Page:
These are name-calling (which seems to be common in both social media and children’s playgrounds); ad hominem, which is to attack the opponents beliefs (“of course he’d say that, he’s <insert race/ religion/ political beliefs here>”); responding to tone — addressing the tone of voice (my mind goes back to a great-grandparent telling me “I don’t like your tone of voice, young lady”, does yours?); and contradiction (“everyone knows that’s not true” without stating alternative facts).

None of these responses actually engage the subject of the argument. Rather, they largely attack the individual and of course, result in emotional bust-ups that resolve absolutely nothing and instead belittle values, beliefs, and personal style. This is the realm of opinion and little fact, which is an argument that no-one ever really wins. Even if people bow out, it doesn’t mean they have been persuaded.

Then Mr Graham gives us two ways to argue more persuasively: counterargument, which is the evolution of contradiction but requires you to provide alternative facts; and refutation which is to point out that their facts are incorrect by quoting correct ones. This form of argument requires you to have actually investigated the central point but doesn’t require you to hold a particular opinion. If you’re thinking about lawyers at this point, so am I, but consider the reduction in tension levels with these approaches instead of the first set of methods.

His recommendation is to refute the “central point” — which means separating the issue from the person and accepting that they have a point, albeit one that you would like to challenge with your own facts.

Mr Graham’s framework is just one excellent foundation to train your team, showing them that the least convincing arguments are the most common and take the least effort to make, and that the strongest form of disagreement starts with an element of agreement.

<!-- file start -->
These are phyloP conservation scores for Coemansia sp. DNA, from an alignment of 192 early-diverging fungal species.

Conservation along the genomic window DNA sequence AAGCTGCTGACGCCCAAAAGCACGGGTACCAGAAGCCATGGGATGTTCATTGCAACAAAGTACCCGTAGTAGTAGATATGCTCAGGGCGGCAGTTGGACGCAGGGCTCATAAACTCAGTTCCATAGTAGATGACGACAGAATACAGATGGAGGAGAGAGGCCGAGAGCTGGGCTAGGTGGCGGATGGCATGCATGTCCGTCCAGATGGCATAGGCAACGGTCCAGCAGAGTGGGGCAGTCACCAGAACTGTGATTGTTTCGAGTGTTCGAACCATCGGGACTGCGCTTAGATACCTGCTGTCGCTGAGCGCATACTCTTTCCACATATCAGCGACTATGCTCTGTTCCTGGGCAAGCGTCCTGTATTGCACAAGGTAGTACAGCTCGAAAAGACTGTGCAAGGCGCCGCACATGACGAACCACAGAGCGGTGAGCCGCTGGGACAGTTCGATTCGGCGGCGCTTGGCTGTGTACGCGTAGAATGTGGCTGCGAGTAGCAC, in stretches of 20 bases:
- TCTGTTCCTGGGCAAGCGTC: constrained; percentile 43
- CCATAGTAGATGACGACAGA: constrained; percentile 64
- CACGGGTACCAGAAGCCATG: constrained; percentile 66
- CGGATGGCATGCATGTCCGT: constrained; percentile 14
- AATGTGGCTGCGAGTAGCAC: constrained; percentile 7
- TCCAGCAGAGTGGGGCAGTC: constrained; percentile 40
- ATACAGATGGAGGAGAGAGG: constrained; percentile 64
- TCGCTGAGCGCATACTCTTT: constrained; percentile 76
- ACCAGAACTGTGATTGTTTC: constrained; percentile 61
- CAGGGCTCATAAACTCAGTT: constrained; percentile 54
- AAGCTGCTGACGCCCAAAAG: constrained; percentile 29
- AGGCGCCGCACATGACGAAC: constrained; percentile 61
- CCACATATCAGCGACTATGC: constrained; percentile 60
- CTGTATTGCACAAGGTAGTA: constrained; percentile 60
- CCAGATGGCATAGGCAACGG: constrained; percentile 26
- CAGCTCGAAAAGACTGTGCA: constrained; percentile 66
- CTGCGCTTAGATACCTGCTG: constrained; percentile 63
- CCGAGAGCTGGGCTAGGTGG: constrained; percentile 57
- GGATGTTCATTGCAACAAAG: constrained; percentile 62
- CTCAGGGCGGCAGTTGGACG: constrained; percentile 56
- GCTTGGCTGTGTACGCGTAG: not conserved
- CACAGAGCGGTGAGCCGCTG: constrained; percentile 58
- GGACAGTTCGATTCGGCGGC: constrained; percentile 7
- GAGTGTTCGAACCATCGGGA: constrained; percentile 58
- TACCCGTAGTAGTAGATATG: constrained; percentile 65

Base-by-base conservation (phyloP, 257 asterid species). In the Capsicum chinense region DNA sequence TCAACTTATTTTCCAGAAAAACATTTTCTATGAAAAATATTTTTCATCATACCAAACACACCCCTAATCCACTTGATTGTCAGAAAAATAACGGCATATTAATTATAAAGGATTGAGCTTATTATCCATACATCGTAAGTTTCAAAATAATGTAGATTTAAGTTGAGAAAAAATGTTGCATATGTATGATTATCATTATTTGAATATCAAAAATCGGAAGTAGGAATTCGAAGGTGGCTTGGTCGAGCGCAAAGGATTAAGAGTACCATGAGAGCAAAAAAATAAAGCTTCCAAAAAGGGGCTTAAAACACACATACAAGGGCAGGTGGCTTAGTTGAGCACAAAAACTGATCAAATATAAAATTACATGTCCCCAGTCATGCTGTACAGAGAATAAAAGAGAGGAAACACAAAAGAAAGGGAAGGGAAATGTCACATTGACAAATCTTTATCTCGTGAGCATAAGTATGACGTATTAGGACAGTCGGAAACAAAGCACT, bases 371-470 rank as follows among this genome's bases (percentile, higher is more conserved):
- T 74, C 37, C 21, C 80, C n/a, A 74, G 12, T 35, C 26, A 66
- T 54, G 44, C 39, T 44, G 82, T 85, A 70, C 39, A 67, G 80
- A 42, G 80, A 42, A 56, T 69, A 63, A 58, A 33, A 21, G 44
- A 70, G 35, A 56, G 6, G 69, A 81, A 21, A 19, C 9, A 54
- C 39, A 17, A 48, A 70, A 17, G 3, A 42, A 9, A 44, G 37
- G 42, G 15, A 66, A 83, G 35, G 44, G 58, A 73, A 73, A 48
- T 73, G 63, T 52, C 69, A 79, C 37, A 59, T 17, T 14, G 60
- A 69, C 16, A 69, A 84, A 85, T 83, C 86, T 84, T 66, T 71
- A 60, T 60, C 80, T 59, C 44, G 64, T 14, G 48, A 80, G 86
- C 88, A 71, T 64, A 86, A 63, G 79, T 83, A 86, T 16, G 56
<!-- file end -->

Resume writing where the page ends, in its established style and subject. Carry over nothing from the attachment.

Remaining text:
Having an argument is important, useful, and inevitable, so enabling your teams to conduct their arguments with structure and discipline will ensure that arguments become a useful tool for nipping issues in the bud, creating a better team environment and getting to smarter outcomes.

Rebecca Houghton is the author of ‘Impact: 10 Ways to Level up your Leadership’

Shandel McAuliffe

Shandel McAuliffe

Shandel has recently returned to Australia after working in the UK for eight years. Shandel's experience in the UK included over three years at the CIPD in their marketing, marcomms and events teams, followed by two plus years with The Adecco Group UK&I in marketing, PR, internal comms and project management. Cementing Shandel's experience in the HR industry, she was the head of content for Cezanne HR, a full-lifecycle HR software solution, for the two years prior to her return to Australia.

Shandel has previous experience as a copy writer, proofreader and copy editor, and a keen interest in HR, leadership and psychology. She's excited to be at the helm of HR Leader as its editor, bringing new and innovative ideas to the publication's audience, drawing on her time overseas and learning from experts closer to home in Australia.